Debates and Discussions

Mustaches: They're exciting, and they celebrate a classic ode to manhood

Editor's note: Mustaches are de rigueur on uncles, cops and closing pitchers, but they've also become a fixture on the upper lips of the young and the hip. In fact, it's hard to imagine a time since the Civil War when razors were so ignored. But the look can be polarizing, and Westword contributors Samantha Alviani and Bree Davies each represent the opposite ends of that spectrum. See Davies's take in "Mustaches: They're gross, they scratch my face, and the Civil War is over"; here's Alviani's:

My love and appreciation of the mustache began at a young age, when I came across a picture of my dad taken in the early '70s. The photo was probably shot somewhere in New England, and Dad was leaning casually against the post of a wooden fence, decked out in bell-bottoms and a classic -- yet slightly unkempt -- handlebar mustache. A different incarnation of that mustache would show up a decade later when he was working in politics; groomed and polished, it had an air of seriousness, but was no less exuberant.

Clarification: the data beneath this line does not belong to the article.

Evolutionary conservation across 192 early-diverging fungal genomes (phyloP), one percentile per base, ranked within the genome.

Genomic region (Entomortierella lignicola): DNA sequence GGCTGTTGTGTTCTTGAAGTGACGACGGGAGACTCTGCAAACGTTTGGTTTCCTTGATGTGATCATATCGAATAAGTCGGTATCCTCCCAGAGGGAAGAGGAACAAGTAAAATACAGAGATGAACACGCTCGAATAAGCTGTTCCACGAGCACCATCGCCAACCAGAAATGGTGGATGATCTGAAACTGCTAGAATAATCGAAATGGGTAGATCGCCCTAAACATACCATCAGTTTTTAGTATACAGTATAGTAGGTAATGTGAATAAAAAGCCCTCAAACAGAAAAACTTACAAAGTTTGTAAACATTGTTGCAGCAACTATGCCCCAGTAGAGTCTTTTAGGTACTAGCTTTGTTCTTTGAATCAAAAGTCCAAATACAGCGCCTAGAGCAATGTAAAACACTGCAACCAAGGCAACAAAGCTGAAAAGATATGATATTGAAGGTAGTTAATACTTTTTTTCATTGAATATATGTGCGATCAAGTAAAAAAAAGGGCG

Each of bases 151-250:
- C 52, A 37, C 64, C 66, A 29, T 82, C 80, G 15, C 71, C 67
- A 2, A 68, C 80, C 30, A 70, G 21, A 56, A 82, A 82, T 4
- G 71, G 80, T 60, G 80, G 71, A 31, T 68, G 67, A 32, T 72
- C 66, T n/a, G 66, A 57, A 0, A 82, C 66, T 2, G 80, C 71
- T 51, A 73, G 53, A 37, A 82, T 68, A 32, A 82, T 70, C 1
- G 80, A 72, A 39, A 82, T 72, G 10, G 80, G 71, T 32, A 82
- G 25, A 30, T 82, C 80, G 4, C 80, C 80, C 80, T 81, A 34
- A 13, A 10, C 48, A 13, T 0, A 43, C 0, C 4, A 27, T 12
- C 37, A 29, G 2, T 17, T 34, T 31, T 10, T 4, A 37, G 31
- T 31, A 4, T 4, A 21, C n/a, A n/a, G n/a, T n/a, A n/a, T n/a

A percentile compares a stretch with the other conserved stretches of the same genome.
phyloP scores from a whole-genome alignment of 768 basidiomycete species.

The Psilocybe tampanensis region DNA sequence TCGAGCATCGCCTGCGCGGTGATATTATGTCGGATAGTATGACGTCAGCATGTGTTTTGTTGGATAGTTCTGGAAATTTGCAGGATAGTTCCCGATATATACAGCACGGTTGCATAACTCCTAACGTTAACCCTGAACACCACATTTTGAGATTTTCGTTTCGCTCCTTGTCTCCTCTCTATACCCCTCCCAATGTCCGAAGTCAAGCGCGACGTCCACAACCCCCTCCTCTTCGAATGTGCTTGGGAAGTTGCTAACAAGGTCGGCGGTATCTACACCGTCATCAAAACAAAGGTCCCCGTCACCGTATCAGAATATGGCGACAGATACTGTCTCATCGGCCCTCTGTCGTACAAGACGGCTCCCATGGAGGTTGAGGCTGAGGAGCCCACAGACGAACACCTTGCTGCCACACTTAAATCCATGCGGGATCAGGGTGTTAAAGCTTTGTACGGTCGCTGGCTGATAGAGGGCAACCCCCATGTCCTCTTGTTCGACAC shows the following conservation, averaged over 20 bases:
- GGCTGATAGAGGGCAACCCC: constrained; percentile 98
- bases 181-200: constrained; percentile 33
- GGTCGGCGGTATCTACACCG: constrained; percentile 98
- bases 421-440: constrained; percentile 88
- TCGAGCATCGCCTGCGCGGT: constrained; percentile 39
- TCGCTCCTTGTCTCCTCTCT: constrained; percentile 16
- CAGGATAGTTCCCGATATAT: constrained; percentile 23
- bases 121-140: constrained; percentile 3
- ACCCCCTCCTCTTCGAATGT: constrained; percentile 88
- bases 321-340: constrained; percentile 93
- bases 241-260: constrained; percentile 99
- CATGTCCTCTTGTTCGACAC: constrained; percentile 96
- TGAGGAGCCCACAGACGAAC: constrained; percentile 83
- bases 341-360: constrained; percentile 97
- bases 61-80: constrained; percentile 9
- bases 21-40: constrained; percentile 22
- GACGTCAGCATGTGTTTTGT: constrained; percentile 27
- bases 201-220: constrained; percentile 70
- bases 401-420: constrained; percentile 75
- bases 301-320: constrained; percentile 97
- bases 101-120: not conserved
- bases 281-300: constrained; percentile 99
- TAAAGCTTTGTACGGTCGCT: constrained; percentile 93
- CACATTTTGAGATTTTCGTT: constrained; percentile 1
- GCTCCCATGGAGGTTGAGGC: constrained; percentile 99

See also: - Movember in Denver - The ten most glorious and iconic mustaches of all time - Gentlemen, keep your mustaches: An open letter to the Durango Police Department

KEEP WESTWORD FREE... Since we started Westword, it has been defined as the free, independent voice of Denver, and we'd like to keep it that way. With local media under siege, it's more important than ever for us to rally support behind funding our local journalism. You can help by participating in our "I Support" program, allowing us to keep offering readers access to our incisive coverage of local news, food and culture with no paywalls.
Samantha Alviani
Contact: Samantha Alviani